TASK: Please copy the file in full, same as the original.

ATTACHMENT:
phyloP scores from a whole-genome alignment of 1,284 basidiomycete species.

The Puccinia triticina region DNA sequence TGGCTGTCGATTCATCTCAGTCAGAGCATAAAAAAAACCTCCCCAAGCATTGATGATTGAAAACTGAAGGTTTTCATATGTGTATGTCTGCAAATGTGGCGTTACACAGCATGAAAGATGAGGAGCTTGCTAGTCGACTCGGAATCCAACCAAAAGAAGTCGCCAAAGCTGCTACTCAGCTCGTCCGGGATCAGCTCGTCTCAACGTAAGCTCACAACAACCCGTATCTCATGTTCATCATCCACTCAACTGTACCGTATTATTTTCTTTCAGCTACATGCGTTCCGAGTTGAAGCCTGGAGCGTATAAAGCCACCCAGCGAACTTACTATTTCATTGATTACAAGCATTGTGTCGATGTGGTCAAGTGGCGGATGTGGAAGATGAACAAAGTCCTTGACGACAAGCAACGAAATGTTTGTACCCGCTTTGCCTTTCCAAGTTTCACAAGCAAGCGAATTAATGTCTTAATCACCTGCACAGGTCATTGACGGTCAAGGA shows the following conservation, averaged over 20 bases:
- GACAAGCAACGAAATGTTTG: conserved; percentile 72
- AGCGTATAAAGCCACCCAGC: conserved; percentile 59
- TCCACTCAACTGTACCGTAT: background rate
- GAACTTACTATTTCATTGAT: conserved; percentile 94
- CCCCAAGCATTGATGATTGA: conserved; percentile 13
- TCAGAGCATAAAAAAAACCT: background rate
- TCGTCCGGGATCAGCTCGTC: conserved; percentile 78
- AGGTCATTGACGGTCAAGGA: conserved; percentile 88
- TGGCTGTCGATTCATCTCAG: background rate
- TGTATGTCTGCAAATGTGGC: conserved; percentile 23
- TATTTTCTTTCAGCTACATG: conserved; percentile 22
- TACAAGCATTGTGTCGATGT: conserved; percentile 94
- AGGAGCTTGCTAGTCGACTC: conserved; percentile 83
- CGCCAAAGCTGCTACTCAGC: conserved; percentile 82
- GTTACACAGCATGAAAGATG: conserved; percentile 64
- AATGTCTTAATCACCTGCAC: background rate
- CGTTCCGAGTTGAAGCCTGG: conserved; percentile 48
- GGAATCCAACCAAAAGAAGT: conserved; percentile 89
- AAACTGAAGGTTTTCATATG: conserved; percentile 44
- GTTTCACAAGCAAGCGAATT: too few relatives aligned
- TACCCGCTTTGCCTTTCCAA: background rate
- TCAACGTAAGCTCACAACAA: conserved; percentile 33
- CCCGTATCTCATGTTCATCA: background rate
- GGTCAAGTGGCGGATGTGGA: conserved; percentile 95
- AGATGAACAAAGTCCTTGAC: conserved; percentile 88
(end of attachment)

phyloP scores from a whole-genome alignment of 1,284 basidiomycete species.

The Puccinia triticina region DNA sequence TGGCTGTCGATTCATCTCAGTCAGAGCATAAAAAAAACCTCCCCAAGCATTGATGATTGAAAACTGAAGGTTTTCATATGTGTATGTCTGCAAATGTGGCGTTACACAGCATGAAAGATGAGGAGCTTGCTAGTCGACTCGGAATCCAACCAAAAGAAGTCGCCAAAGCTGCTACTCAGCTCGTCCGGGATCAGCTCGTCTCAACGTAAGCTCACAACAACCCGTATCTCATGTTCATCATCCACTCAACTGTACCGTATTATTTTCTTTCAGCTACATGCGTTCCGAGTTGAAGCCTGGAGCGTATAAAGCCACCCAGCGAACTTACTATTTCATTGATTACAAGCATTGTGTCGATGTGGTCAAGTGGCGGATGTGGAAGATGAACAAAGTCCTTGACGACAAGCAACGAAATGTTTGTACCCGCTTTGCCTTTCCAAGTTTCACAAGCAAGCGAATTAATGTCTTAATCACCTGCACAGGTCATTGACGGTCAAGGA shows the following conservation, averaged over 20 bases:
- GACAAGCAACGAAATGTTTG: conserved; percentile 72
- AGCGTATAAAGCCACCCAGC: conserved; percentile 59
- TCCACTCAACTGTACCGTAT: background rate
- GAACTTACTATTTCATTGAT: conserved; percentile 94
- CCCCAAGCATTGATGATTGA: conserved; percentile 13
- TCAGAGCATAAAAAAAACCT: background rate
- TCGTCCGGGATCAGCTCGTC: conserved; percentile 78
- AGGTCATTGACGGTCAAGGA: conserved; percentile 88
- TGGCTGTCGATTCATCTCAG: background rate
- TGTATGTCTGCAAATGTGGC: conserved; percentile 23
- TATTTTCTTTCAGCTACATG: conserved; percentile 22
- TACAAGCATTGTGTCGATGT: conserved; percentile 94
- AGGAGCTTGCTAGTCGACTC: conserved; percentile 83
- CGCCAAAGCTGCTACTCAGC: conserved; percentile 82
- GTTACACAGCATGAAAGATG: conserved; percentile 64
- AATGTCTTAATCACCTGCAC: background rate
- CGTTCCGAGTTGAAGCCTGG: conserved; percentile 48
- GGAATCCAACCAAAAGAAGT: conserved; percentile 89
- AAACTGAAGGTTTTCATATG: conserved; percentile 44
- GTTTCACAAGCAAGCGAATT: too few relatives aligned
- TACCCGCTTTGCCTTTCCAA: background rate
- TCAACGTAAGCTCACAACAA: conserved; percentile 33
- CCCGTATCTCATGTTCATCA: background rate
- GGTCAAGTGGCGGATGTGGA: conserved; percentile 95
- AGATGAACAAAGTCCTTGAC: conserved; percentile 88